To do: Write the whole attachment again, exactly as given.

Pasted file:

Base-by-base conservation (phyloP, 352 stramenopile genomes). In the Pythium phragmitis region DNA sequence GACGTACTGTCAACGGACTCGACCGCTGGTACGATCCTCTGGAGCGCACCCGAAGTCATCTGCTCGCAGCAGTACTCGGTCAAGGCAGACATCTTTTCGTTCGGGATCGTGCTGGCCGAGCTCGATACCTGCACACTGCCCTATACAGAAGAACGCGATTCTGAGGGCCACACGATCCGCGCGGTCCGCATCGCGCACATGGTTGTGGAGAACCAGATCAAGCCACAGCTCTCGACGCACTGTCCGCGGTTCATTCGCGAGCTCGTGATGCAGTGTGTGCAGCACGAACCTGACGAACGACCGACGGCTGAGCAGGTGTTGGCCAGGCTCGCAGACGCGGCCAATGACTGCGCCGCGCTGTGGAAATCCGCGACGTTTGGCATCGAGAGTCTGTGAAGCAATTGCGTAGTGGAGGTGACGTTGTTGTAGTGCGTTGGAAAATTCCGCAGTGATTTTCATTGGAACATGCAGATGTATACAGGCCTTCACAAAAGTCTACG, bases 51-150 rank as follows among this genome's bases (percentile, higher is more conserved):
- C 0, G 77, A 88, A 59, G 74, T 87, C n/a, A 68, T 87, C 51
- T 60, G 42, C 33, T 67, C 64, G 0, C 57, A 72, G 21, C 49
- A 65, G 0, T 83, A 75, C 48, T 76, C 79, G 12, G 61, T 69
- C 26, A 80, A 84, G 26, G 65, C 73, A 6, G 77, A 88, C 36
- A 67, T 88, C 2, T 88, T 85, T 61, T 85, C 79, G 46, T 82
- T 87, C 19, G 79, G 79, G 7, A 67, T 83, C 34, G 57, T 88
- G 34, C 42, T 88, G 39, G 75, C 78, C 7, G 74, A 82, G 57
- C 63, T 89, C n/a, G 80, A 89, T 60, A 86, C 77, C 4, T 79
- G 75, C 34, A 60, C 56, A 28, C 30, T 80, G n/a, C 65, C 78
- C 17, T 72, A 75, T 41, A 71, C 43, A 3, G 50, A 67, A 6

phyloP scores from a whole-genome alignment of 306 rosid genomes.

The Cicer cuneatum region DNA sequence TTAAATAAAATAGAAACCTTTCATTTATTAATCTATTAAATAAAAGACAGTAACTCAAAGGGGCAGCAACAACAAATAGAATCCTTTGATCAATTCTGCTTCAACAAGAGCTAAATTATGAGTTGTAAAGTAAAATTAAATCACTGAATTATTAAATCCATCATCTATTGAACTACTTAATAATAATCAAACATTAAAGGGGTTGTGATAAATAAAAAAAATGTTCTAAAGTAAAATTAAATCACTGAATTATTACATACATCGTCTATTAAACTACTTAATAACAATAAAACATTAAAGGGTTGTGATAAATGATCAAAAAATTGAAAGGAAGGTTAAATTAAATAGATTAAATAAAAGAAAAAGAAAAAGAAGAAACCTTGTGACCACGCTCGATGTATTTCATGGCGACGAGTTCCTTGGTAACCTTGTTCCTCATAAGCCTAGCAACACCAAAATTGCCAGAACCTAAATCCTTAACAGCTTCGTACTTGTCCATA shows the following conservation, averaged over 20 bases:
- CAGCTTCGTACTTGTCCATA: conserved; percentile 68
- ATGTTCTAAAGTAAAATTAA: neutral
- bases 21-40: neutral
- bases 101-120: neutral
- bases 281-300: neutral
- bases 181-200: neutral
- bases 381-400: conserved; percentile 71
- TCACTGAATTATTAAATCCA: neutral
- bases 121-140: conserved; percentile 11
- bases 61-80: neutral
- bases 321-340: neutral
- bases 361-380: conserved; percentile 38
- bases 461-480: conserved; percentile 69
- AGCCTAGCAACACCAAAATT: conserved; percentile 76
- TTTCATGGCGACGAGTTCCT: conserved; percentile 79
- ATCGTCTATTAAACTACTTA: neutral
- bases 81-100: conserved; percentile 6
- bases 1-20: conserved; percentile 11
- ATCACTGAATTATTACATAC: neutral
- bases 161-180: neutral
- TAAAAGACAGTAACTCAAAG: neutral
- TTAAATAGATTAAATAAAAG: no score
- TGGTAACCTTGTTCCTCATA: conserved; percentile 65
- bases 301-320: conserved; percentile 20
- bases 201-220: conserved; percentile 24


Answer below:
Base-by-base conservation (phyloP, 352 stramenopile genomes). In the Pythium phragmitis region DNA sequence GACGTACTGTCAACGGACTCGACCGCTGGTACGATCCTCTGGAGCGCACCCGAAGTCATCTGCTCGCAGCAGTACTCGGTCAAGGCAGACATCTTTTCGTTCGGGATCGTGCTGGCCGAGCTCGATACCTGCACACTGCCCTATACAGAAGAACGCGATTCTGAGGGCCACACGATCCGCGCGGTCCGCATCGCGCACATGGTTGTGGAGAACCAGATCAAGCCACAGCTCTCGACGCACTGTCCGCGGTTCATTCGCGAGCTCGTGATGCAGTGTGTGCAGCACGAACCTGACGAACGACCGACGGCTGAGCAGGTGTTGGCCAGGCTCGCAGACGCGGCCAATGACTGCGCCGCGCTGTGGAAATCCGCGACGTTTGGCATCGAGAGTCTGTGAAGCAATTGCGTAGTGGAGGTGACGTTGTTGTAGTGCGTTGGAAAATTCCGCAGTGATTTTCATTGGAACATGCAGATGTATACAGGCCTTCACAAAAGTCTACG, bases 51-150 rank as follows among this genome's bases (percentile, higher is more conserved):
- C 0, G 77, A 88, A 59, G 74, T 87, C n/a, A 68, T 87, C 51
- T 60, G 42, C 33, T 67, C 64, G 0, C 57, A 72, G 21, C 49
- A 65, G 0, T 83, A 75, C 48, T 76, C 79, G 12, G 61, T 69
- C 26, A 80, A 84, G 26, G 65, C 73, A 6, G 77, A 88, C 36
- A 67, T 88, C 2, T 88, T 85, T 61, T 85, C 79, G 46, T 82
- T 87, C 19, G 79, G 79, G 7, A 67, T 83, C 34, G 57, T 88
- G 34, C 42, T 88, G 39, G 75, C 78, C 7, G 74, A 82, G 57
- C 63, T 89, C n/a, G 80, A 89, T 60, A 86, C 77, C 4, T 79
- G 75, C 34, A 60, C 56, A 28, C 30, T 80, G n/a, C 65, C 78
- C 17, T 72, A 75, T 41, A 71, C 43, A 3, G 50, A 67, A 6

phyloP scores from a whole-genome alignment of 306 rosid genomes.

The Cicer cuneatum region DNA sequence TTAAATAAAATAGAAACCTTTCATTTATTAATCTATTAAATAAAAGACAGTAACTCAAAGGGGCAGCAACAACAAATAGAATCCTTTGATCAATTCTGCTTCAACAAGAGCTAAATTATGAGTTGTAAAGTAAAATTAAATCACTGAATTATTAAATCCATCATCTATTGAACTACTTAATAATAATCAAACATTAAAGGGGTTGTGATAAATAAAAAAAATGTTCTAAAGTAAAATTAAATCACTGAATTATTACATACATCGTCTATTAAACTACTTAATAACAATAAAACATTAAAGGGTTGTGATAAATGATCAAAAAATTGAAAGGAAGGTTAAATTAAATAGATTAAATAAAAGAAAAAGAAAAAGAAGAAACCTTGTGACCACGCTCGATGTATTTCATGGCGACGAGTTCCTTGGTAACCTTGTTCCTCATAAGCCTAGCAACACCAAAATTGCCAGAACCTAAATCCTTAACAGCTTCGTACTTGTCCATA shows the following conservation, averaged over 20 bases:
- CAGCTTCGTACTTGTCCATA: conserved; percentile 68
- ATGTTCTAAAGTAAAATTAA: neutral
- bases 21-40: neutral
- bases 101-120: neutral
- bases 281-300: neutral
- bases 181-200: neutral
- bases 381-400: conserved; percentile 71
- TCACTGAATTATTAAATCCA: neutral
- bases 121-140: conserved; percentile 11
- bases 61-80: neutral
- bases 321-340: neutral
- bases 361-380: conserved; percentile 38
- bases 461-480: conserved; percentile 69
- AGCCTAGCAACACCAAAATT: conserved; percentile 76
- TTTCATGGCGACGAGTTCCT: conserved; percentile 79
- ATCGTCTATTAAACTACTTA: neutral
- bases 81-100: conserved; percentile 6
- bases 1-20: conserved; percentile 11
- ATCACTGAATTATTACATAC: neutral
- bases 161-180: neutral
- TAAAAGACAGTAACTCAAAG: neutral
- TTAAATAGATTAAATAAAAG: no score
- TGGTAACCTTGTTCCTCATA: conserved; percentile 65
- bases 301-320: conserved; percentile 20
- bases 201-220: conserved; percentile 24